A new drug could become the first-ever protective treatment for the more than one million children in the U.S. who suffer from peanut allergies.
In a phase-three trial, the results of which were published in the New England Journal of Medicine, the peanut-derived drug AR101 helped some children with severe peanut allergies tolerate the equivalent of two peanut kernels without serious side effects. Prior to taking the drug, none of these children could safely ingest more than the equivalent of one-tenth of a kernel.
AR101, which is manufactured by Aimmune Therapeutics (the company also designed and funded the study), delivers a controlled daily dose of peanut protein, with the goal of building tolerance over time and minimizing the dangers of accidental peanut exposure. Tolerance-building is a well-established strategy for both preventing new peanut allergies and curtailing existing ones, but there is not currently a drug that provides this effect.
AR101 still needs to secure Food and Drug Administration (FDA) approval. But the results of the new trial are encouraging, especially since peanut allergies are growing more common, affecting about 2.5% of American children, according to recent estimates.
About 500 children ages 4 to 17, as well as 50 adults, participated in the study. Data was collected in 10 countries in North America and Europe. Participants were randomly assigned to receive either gradually increasing doses of AR101 or a placebo; both were given as powders that could be mixed with food. People taking the active drug gradually increased their daily dose every two weeks. Once they were taking 300 milligrams per day, they maintained this dose for 24 weeks.
By the end of the study, about 67% of the 372 children taking the active drug were able to ingest 600 milligrams of peanut protein — the equivalent of two kernels — without significant allergy symptoms, compared to just 4% of the 124 children in the placebo group. And half of the children in the drug group could safely consume 1,000 milligrams of peanut protein — the equivalent of three or four kernels — compared to roughly 2% of those in the placebo group. When they did have allergy symptoms, kids taking AR101 experienced less severe reactions than peers in the placebo group.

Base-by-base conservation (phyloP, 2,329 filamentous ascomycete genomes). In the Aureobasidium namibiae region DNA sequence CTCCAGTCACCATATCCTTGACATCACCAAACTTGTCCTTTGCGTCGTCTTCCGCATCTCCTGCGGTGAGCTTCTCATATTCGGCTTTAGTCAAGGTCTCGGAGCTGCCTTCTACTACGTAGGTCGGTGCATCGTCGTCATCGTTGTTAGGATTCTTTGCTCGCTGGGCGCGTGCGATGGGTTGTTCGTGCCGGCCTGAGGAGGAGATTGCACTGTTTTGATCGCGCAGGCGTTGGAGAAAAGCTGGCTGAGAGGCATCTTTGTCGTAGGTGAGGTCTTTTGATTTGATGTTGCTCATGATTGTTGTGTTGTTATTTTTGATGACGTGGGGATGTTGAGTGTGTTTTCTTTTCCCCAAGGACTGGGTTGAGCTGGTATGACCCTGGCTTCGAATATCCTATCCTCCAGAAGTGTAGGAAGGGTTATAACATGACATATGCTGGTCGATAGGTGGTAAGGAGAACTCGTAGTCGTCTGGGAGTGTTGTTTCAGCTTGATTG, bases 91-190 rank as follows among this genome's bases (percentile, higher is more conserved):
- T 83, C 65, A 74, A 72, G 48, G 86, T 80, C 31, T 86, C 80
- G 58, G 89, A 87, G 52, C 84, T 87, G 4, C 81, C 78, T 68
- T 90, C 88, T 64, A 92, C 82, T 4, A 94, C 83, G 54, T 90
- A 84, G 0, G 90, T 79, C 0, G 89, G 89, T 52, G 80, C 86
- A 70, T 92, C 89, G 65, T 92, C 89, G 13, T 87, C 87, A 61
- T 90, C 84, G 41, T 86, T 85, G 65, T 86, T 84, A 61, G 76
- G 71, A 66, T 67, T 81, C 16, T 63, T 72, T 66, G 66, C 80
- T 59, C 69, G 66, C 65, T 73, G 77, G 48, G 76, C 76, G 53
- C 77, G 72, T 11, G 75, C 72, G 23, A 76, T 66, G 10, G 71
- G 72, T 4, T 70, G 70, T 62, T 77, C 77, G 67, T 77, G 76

Among adults, however, the differences between the two groups were less significant, suggesting that the drug may be most effective for children.
While the results were promising, some people in the study did still experience serious allergic reactions. Almost 6% of people in the active drug group experienced “serious or severe adverse events” during the study, compared to almost 2% of those in the placebo group. None of these reactions were fatal or life-threatening, but 43 people in the drug group and three in the placebo group withdrew from the trial for reasons ranging from systemic allergic reactions to gastrointestinal symptoms.
Next, the FDA will review safety and efficacy data and decide whether to approve the drug. If the FDA grants Aimmune approval, the company says the therapy will be available by prescription as soon as late 2019.
If it hits that target, AR101 could be the first approved peanut allergy treatment on the market. Australian researchers last year found that a combination immunotherapy and probiotic allowed some children with peanut allergies to safely eat peanuts, but no such treatment is currently available for consumers.
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Write to Jamie Ducharme at firstname.lastname@example.org